This article is confused. Anything enforced by contract is not IP since contract rights are in personam—between the parties only—whereas IP rights are in rem property rights good against the world. That is why they affect third parties and precisely why they are problematic. A contract cannot bind third parties so it can’t produce IP rights. Hammer is confused. Rothbard was wrong that contracts can bind third parties. I explain this in the “IP as Contract” section of Against Intellectual Property, in particular the subsections “The Limits of Contract” and “Contract vs. Reserved Rights.”
This article was published in the Winter 1995-96 issue of Formulations
by the Free Nation Foundation
Intellectual Property Rights Viewed As Contracts
by Richard O. Hammer
While we libertarians wrestle with the rectitude of intellectual property rights, I suggest that we think of contracts, and the limits of the enforceability of contracts. Suppose Scribbler has written a book that you want to read. Scribbler offers you a contract. For $10 you may take the volume — but only if you promise not to copy it.1
While some libertarians argue persuasively against the legitimacy of intellectual property as granted by state power,2 I think that most of us would agree that the state should not intervene to void a contract between two freely consenting parties. You and Scribbler have a right to enter into a contract which gives Scribbler a right, of sorts, to intellectual property.
One friend of mine, a staunch opponent of intellectual property rights, on hearing this idea asserted that he would simply ignore the contract. To which I suggested the possibility that Scribbler, given foresight, had also gotten bonding, $50,000 plus legal expenses, secured by my friend’s house, in the fine print of the contract. And here starts the chase. Is such a contract enforceable?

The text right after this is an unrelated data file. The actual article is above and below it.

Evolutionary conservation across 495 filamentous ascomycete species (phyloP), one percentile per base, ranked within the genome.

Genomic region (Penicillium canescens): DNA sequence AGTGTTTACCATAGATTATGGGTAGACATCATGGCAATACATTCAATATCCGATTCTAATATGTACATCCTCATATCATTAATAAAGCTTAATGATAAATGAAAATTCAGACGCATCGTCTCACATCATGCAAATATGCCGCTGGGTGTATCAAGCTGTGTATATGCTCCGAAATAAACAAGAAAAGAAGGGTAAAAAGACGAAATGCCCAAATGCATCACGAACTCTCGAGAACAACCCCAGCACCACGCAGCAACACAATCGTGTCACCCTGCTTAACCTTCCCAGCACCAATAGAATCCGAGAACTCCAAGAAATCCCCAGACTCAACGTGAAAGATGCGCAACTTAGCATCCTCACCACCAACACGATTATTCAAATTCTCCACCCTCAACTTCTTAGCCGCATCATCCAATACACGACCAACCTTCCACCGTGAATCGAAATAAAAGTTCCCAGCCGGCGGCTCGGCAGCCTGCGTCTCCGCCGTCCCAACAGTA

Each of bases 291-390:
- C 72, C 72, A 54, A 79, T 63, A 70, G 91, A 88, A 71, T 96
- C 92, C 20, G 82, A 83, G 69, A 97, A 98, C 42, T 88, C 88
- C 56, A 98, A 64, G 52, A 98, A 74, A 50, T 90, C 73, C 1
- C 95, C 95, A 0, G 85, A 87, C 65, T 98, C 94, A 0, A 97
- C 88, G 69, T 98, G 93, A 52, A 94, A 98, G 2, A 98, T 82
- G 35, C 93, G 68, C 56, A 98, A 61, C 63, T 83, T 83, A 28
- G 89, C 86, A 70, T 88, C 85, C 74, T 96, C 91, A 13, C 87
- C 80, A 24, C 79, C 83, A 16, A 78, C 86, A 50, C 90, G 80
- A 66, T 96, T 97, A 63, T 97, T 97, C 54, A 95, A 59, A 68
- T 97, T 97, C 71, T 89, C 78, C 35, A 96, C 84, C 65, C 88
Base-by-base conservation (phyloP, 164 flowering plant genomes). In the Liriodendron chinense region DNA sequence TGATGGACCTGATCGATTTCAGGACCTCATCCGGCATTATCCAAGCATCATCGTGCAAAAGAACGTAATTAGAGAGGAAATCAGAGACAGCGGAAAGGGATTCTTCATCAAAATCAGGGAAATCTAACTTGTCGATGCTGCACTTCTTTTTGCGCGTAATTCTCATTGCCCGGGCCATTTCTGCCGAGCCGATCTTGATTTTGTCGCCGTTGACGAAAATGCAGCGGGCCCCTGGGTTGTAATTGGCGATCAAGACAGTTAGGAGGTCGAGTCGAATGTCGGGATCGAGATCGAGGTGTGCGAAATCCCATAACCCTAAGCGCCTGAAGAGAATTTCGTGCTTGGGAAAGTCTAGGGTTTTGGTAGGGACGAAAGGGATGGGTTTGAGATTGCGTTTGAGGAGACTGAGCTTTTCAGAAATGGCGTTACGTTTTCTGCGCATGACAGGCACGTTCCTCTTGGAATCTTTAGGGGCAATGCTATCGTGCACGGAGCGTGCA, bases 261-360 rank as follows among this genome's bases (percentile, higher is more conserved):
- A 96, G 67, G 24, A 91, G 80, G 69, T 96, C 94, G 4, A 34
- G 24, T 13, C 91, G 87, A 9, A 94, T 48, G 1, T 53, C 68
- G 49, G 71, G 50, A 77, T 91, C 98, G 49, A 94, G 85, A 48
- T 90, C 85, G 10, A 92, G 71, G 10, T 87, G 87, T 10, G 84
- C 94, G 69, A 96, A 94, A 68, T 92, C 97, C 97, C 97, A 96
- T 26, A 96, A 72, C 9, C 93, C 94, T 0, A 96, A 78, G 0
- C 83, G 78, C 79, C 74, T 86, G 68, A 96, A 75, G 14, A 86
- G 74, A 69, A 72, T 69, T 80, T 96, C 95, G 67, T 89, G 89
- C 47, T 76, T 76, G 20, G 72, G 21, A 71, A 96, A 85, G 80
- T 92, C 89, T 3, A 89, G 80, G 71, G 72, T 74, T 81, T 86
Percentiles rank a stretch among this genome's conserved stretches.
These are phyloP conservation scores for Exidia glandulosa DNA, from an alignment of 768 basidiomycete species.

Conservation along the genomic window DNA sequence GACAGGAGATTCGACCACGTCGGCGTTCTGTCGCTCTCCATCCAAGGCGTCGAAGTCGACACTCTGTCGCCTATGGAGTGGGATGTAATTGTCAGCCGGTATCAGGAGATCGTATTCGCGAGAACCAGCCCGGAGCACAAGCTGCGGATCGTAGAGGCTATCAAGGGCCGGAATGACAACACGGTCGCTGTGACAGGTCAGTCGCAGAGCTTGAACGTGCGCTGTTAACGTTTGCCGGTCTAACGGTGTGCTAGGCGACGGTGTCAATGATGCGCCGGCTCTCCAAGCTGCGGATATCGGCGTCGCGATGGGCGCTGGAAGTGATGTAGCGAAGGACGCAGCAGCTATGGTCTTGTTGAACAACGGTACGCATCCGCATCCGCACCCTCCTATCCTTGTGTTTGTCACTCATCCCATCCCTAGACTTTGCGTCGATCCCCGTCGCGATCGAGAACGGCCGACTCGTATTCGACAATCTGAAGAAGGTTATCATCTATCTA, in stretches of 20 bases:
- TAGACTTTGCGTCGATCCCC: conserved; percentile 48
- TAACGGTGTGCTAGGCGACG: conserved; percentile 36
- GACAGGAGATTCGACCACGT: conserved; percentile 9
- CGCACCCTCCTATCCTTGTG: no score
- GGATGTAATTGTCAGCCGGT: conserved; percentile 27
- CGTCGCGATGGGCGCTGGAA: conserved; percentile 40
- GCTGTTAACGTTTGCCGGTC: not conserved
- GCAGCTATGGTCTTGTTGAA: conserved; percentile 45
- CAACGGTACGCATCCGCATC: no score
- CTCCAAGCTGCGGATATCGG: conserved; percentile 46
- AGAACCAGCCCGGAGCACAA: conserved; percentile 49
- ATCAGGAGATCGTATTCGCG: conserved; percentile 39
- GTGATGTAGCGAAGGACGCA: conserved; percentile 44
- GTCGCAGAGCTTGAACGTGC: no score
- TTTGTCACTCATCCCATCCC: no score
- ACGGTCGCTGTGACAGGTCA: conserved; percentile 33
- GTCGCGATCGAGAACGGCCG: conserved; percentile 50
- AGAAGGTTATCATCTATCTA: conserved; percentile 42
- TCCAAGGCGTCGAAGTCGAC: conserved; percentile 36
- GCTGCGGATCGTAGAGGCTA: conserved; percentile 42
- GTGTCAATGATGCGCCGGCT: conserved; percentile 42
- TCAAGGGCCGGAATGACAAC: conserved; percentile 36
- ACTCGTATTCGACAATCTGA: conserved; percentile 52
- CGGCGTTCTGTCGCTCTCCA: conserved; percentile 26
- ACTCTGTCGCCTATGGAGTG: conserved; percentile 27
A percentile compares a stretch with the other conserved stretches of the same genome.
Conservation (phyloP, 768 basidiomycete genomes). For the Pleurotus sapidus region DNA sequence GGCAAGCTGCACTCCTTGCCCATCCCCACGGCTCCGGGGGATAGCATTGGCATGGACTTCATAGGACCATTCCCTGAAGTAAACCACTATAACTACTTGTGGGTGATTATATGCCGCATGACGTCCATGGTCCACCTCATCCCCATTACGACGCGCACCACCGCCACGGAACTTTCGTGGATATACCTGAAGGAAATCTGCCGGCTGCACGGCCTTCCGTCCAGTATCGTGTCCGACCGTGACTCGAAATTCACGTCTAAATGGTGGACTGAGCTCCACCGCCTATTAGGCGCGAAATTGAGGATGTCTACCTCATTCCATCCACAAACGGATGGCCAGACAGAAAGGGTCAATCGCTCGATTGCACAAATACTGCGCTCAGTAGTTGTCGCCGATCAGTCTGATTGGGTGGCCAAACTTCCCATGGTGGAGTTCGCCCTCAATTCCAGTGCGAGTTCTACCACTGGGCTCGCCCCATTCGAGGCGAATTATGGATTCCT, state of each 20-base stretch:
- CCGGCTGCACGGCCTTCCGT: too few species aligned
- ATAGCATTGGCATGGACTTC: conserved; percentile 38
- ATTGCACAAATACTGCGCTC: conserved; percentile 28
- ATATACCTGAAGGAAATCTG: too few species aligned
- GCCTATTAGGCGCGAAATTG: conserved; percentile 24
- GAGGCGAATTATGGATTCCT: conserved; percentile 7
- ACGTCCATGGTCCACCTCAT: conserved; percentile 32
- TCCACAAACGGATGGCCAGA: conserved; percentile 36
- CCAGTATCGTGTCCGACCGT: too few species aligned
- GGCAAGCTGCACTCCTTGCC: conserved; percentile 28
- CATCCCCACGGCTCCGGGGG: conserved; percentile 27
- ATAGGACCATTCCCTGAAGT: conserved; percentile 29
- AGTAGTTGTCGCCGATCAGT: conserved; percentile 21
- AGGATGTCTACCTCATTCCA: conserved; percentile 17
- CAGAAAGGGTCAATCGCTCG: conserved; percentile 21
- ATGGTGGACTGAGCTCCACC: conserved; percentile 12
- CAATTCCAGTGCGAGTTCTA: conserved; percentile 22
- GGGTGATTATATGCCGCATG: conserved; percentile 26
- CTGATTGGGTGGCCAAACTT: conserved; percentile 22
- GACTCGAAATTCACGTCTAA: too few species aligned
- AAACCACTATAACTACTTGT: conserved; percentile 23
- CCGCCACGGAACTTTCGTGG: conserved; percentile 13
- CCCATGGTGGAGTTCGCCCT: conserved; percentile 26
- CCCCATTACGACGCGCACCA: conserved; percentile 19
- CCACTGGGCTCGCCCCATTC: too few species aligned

I propose for our consideration this free-nation answer to the question of intellectual property rights: intellectual property rights will exist where contracts securing those rights are practicable.
Notice that contracts will work better in the free nation than in America. Contracts for small values, even less than $1, the suggestion of which will produce only laughs in America, will often work in the free nation. In America government has seized and debilitated many of the means of enforcing contracts; if you want to enforce a contract you probably have to get a lawyer and go to court. This means it is silly for you to try to enforce any contract of small value, say $1000 or less.
Since we have been raised in this government-diseased environment, many of us have come to believe that our decision to conform to a low-valued contract may be motivated by honor, but not by practicality. And, by and large, experience upholds this ethic in America.
But, as I argue elsewhere,3 in a free nation the cheater faces an opponent more formidable than a government court system. The cheater faces free enterprise. A cheater can get away with a 50 cent theft only until an entrepreneur invents a 40 cent way to catch him. If you violate a contract by photocopying page 1 of an article, some electronic wizardry, as authorized by your contract, may seize a $50 penalty from your checking account before you copy page 2. But do not worry about this too much. I am sure that you, and other inhabitants of the free nation, will learn the new ethic quickly.
And, free enterprise being capable of the trick of seizure just described, it could also do another, friendlier trick: On the copy machine there might be a button which you could push to signal your request to transfer the agreed-upon payment to the owner of the copyright.
Technology, I am sure, could easily do this. But it does not happen in unfree nations because government strangles the evolution of institutions. In America, an entrepreneur who tried to offer this service would encounter crippling obstacles: both regulatory agencies and private recipients of government-created “rights” could get government thugs to halt this innovation.
So, in a free nation, I believe that systems of contracts would evolve which would effectively protect the income of many creators of intellectual products. Exactly what would evolve is, of course, impossible to predict. But we can speculate.